Microsensors offer first look at whether cell mass affects growth rate (w/ Video)

Nov 15, 2010
A scanning electron microscope image of cells growing on a microsensor. The researchers were able to measure the increase in mass as they watched a cell grow and divide into four cells. Photo courtesy Rashid Bashir

(PhysOrg.com) -- University of Illinois researchers are using a new kind of microsensor to answer one of the weightiest questions in biology – the relationship between cell mass and growth rate.

The team, led by electrical and computer engineering and bioengineering professor Rashid Bashir, published its results in the online early edition of the Proceedings of the National Academy of Sciences.

"It's merging micro-scale engineering and cell biology," said Bashir, who also directs the Micro and Nanotechnology Engineering Laboratory at Illinois. "We can help advance biology by fabricating new tools that can be used to address important questions in cell biology, cancer research and tissue engineering."

The mechanics of cellular growth and division are important not only for basic biology, but also for diagnostics, drug development, tissue engineering and understanding cancer. For example, documenting these processes could help identify specific drug targets to slow or stop the uncontrolled growth of cancer .

Biologists have long questioned whether cells grow at a fixed rate or whether growth accelerates as mass increases. Previous studies have used aggregate populations of cells, making it impossible to determine patterns of individual cell growth.

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A time-lapse video of a cell's growth and division over 50 hours, with the mass measurement from the microsensor. The researchers found that, as cells grow larger, they also grow faster. Courtesy Rashid Bashir

With their small, sensitive microsensors, the Illinois researchers were able to track individual colon cancer cells' masses and divisions over time, a feat never before accomplished. They found that the cells they studied did grow faster as they grew heavier, rather than growing at the same rate throughout the cell cycle.

Each is a tiny, suspended platform made in silicon on a chip. The platform is a mere 50 microns wide – half the width of a human hair. The suspended scale vibrates at a particular frequency, which changes when mass is added. As a cell's mass increases, the sensor's resonant frequency goes down.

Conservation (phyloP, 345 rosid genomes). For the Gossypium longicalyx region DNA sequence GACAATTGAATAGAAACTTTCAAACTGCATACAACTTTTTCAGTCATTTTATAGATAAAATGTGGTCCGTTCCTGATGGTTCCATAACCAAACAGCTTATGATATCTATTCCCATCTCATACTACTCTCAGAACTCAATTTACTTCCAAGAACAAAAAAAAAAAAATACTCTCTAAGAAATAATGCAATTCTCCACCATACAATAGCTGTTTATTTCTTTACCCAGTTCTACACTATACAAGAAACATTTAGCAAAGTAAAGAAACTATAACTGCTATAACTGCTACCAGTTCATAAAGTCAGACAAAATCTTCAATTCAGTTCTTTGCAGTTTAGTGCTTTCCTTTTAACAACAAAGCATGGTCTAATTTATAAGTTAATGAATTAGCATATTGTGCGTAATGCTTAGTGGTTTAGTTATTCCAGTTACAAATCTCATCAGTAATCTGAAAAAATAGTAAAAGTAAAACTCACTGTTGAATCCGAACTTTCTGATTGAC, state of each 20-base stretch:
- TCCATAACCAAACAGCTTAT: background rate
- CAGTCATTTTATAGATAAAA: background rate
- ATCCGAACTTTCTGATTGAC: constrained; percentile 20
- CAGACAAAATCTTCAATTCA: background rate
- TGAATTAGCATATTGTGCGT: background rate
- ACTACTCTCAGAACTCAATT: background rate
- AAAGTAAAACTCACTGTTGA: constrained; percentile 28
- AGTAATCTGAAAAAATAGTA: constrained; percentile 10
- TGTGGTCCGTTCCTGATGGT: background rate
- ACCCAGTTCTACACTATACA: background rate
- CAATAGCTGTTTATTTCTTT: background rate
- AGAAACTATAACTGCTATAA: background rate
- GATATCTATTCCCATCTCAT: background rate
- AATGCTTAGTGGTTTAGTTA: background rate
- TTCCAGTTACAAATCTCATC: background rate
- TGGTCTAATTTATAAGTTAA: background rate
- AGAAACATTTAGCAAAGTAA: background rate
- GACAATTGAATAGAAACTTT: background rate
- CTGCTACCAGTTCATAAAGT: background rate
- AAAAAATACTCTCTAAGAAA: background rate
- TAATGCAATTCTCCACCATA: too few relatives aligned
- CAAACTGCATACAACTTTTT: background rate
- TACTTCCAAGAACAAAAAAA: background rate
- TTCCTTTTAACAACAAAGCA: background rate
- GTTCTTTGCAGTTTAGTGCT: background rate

"As you make the structure smaller and smaller, it becomes more sensitive to the mass that's placed on it," Bashir said. "A cell is a few nanograms in mass or smaller. If we can make our sensor small enough, then it becomes sensitive to cell mass."

The researchers developed an array of hundreds of sensors on a chip. They can culture cells on the chip similar to the way scientists grow cells in a dish. Thus, they can collect data from many cells at once, while still recording individual cellular measurements.

Another advantage of these microsensors is the ability to image cells with microscopes while cells grow on the sensors. Researchers can track the cells visually, opening the possibilities of tracking various cellular processes in conjunction with changes in mass.

Illinois researchers developed an array of microsensors made of suspended platforms (inset) that can measure cell mass like tiny scales. Photo courtesy Rashid Bashir

"Imaging acts as a control. You can actually watch the cell divide and grow and correlate that to your measurements. It really validates what you have," Bashir said. "There are lots of optical measurements that now you can integrate with mass sensing."

Through measurements of live and fixed cells, the researchers were also able to extract physical properties such as stiffness through mathematical modeling. Some cell types are stiffer than others; for example, bone cells are more firm, while neurons are more gelatinous. Mechanical science and engineering professors Narayana Aluru and K. Jimmy Hsia, co-authors of the paper, performed extensive analytical and numerical simulation to reveal how cell stiffness and contact area affect mass measurement.

Next, the researchers plan to extend the study to other cell lines, and explore more optical measurements and fluorescent markers.

"These technologies can also be used for diagnostic purposes, or for screening. For example, we could study cell growth and mass and changes in the cell structure based on drugs or chemicals," Bashir said.

Explore further: Two-armed control of ATR, a master regulator of the DNA damage checkpoint

More information: The paper, "Measurement of adherent cell mass and growth," is available online at www.pnas.org/content/early/201… /1011365107.abstract

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trekgeek1
not rated yet Nov 15, 2010
Wow, as a child you learn that a cell is very small. As you learn about physics and engineering you realize that cells are actually huge when you deal with MEMS and NEMS. It's amazing that these cells look like contestants from the biggest loser on these micro scales. I wonder how they fed the cells. Obviously mass didn't increase spontaneously, there must have been some introduction of nutrients. Maybe I missed it, I don't feel like reading it again.

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